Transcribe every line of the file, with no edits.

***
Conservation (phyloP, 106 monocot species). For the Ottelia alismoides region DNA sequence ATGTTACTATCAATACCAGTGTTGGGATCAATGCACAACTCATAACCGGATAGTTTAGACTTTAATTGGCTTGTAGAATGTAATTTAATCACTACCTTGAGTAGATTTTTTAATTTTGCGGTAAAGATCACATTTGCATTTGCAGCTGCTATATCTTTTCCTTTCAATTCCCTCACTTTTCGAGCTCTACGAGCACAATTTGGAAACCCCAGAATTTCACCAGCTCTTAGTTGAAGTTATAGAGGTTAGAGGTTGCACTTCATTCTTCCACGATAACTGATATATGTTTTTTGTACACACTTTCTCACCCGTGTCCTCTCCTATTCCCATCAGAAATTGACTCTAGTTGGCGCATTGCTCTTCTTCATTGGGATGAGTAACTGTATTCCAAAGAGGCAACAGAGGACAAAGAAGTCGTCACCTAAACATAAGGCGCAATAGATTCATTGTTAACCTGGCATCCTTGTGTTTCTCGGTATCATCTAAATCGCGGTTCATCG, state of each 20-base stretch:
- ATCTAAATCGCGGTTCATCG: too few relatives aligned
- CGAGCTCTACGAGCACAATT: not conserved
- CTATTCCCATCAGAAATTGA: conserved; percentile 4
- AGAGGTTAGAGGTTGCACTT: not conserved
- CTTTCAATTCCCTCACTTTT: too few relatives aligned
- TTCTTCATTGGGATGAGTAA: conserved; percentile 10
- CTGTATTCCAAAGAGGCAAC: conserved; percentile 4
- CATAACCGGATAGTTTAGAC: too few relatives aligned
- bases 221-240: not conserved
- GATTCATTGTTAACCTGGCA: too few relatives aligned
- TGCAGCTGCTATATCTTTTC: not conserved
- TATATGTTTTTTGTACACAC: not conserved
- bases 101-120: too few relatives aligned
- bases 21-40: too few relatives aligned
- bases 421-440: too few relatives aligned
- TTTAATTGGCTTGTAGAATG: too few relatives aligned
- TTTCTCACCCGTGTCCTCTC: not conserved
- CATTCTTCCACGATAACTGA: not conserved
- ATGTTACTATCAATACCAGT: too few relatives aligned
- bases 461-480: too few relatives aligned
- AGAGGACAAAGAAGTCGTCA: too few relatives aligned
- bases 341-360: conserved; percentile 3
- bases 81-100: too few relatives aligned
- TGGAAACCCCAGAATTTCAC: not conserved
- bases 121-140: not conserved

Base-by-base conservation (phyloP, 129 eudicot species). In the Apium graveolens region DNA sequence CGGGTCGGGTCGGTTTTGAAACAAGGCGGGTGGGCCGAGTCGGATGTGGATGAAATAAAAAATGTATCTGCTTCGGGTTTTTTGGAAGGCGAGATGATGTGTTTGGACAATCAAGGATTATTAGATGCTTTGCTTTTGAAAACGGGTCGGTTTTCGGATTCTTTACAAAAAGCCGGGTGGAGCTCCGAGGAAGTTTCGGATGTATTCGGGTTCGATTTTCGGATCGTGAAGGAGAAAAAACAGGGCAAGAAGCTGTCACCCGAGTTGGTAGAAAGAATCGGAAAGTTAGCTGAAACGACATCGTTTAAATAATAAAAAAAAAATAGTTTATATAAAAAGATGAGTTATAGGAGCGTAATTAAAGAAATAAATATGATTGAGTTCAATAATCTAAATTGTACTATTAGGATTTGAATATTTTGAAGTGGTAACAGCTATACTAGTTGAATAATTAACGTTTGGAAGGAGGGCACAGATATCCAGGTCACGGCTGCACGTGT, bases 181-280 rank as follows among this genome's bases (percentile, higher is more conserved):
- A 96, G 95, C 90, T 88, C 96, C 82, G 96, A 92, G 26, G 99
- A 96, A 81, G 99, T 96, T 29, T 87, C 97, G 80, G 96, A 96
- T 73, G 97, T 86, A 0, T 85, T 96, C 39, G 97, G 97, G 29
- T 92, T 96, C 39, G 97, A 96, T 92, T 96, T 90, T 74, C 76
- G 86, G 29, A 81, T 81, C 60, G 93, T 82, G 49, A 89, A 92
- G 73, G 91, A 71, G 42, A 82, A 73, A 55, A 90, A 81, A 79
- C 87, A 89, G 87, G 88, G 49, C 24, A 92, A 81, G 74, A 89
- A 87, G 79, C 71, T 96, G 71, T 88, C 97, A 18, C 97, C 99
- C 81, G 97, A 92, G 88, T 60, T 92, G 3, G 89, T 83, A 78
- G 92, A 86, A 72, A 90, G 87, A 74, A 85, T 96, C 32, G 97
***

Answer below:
Conservation (phyloP, 106 monocot species). For the Ottelia alismoides region DNA sequence ATGTTACTATCAATACCAGTGTTGGGATCAATGCACAACTCATAACCGGATAGTTTAGACTTTAATTGGCTTGTAGAATGTAATTTAATCACTACCTTGAGTAGATTTTTTAATTTTGCGGTAAAGATCACATTTGCATTTGCAGCTGCTATATCTTTTCCTTTCAATTCCCTCACTTTTCGAGCTCTACGAGCACAATTTGGAAACCCCAGAATTTCACCAGCTCTTAGTTGAAGTTATAGAGGTTAGAGGTTGCACTTCATTCTTCCACGATAACTGATATATGTTTTTTGTACACACTTTCTCACCCGTGTCCTCTCCTATTCCCATCAGAAATTGACTCTAGTTGGCGCATTGCTCTTCTTCATTGGGATGAGTAACTGTATTCCAAAGAGGCAACAGAGGACAAAGAAGTCGTCACCTAAACATAAGGCGCAATAGATTCATTGTTAACCTGGCATCCTTGTGTTTCTCGGTATCATCTAAATCGCGGTTCATCG, state of each 20-base stretch:
- ATCTAAATCGCGGTTCATCG: too few relatives aligned
- CGAGCTCTACGAGCACAATT: not conserved
- CTATTCCCATCAGAAATTGA: conserved; percentile 4
- AGAGGTTAGAGGTTGCACTT: not conserved
- CTTTCAATTCCCTCACTTTT: too few relatives aligned
- TTCTTCATTGGGATGAGTAA: conserved; percentile 10
- CTGTATTCCAAAGAGGCAAC: conserved; percentile 4
- CATAACCGGATAGTTTAGAC: too few relatives aligned
- bases 221-240: not conserved
- GATTCATTGTTAACCTGGCA: too few relatives aligned
- TGCAGCTGCTATATCTTTTC: not conserved
- TATATGTTTTTTGTACACAC: not conserved
- bases 101-120: too few relatives aligned
- bases 21-40: too few relatives aligned
- bases 421-440: too few relatives aligned
- TTTAATTGGCTTGTAGAATG: too few relatives aligned
- TTTCTCACCCGTGTCCTCTC: not conserved
- CATTCTTCCACGATAACTGA: not conserved
- ATGTTACTATCAATACCAGT: too few relatives aligned
- bases 461-480: too few relatives aligned
- AGAGGACAAAGAAGTCGTCA: too few relatives aligned
- bases 341-360: conserved; percentile 3
- bases 81-100: too few relatives aligned
- TGGAAACCCCAGAATTTCAC: not conserved
- bases 121-140: not conserved

Base-by-base conservation (phyloP, 129 eudicot species). In the Apium graveolens region DNA sequence CGGGTCGGGTCGGTTTTGAAACAAGGCGGGTGGGCCGAGTCGGATGTGGATGAAATAAAAAATGTATCTGCTTCGGGTTTTTTGGAAGGCGAGATGATGTGTTTGGACAATCAAGGATTATTAGATGCTTTGCTTTTGAAAACGGGTCGGTTTTCGGATTCTTTACAAAAAGCCGGGTGGAGCTCCGAGGAAGTTTCGGATGTATTCGGGTTCGATTTTCGGATCGTGAAGGAGAAAAAACAGGGCAAGAAGCTGTCACCCGAGTTGGTAGAAAGAATCGGAAAGTTAGCTGAAACGACATCGTTTAAATAATAAAAAAAAAATAGTTTATATAAAAAGATGAGTTATAGGAGCGTAATTAAAGAAATAAATATGATTGAGTTCAATAATCTAAATTGTACTATTAGGATTTGAATATTTTGAAGTGGTAACAGCTATACTAGTTGAATAATTAACGTTTGGAAGGAGGGCACAGATATCCAGGTCACGGCTGCACGTGT, bases 181-280 rank as follows among this genome's bases (percentile, higher is more conserved):
- A 96, G 95, C 90, T 88, C 96, C 82, G 96, A 92, G 26, G 99
- A 96, A 81, G 99, T 96, T 29, T 87, C 97, G 80, G 96, A 96
- T 73, G 97, T 86, A 0, T 85, T 96, C 39, G 97, G 97, G 29
- T 92, T 96, C 39, G 97, A 96, T 92, T 96, T 90, T 74, C 76
- G 86, G 29, A 81, T 81, C 60, G 93, T 82, G 49, A 89, A 92
- G 73, G 91, A 71, G 42, A 82, A 73, A 55, A 90, A 81, A 79
- C 87, A 89, G 87, G 88, G 49, C 24, A 92, A 81, G 74, A 89
- A 87, G 79, C 71, T 96, G 71, T 88, C 97, A 18, C 97, C 99
- C 81, G 97, A 92, G 88, T 60, T 92, G 3, G 89, T 83, A 78
- G 92, A 86, A 72, A 90, G 87, A 74, A 85, T 96, C 32, G 97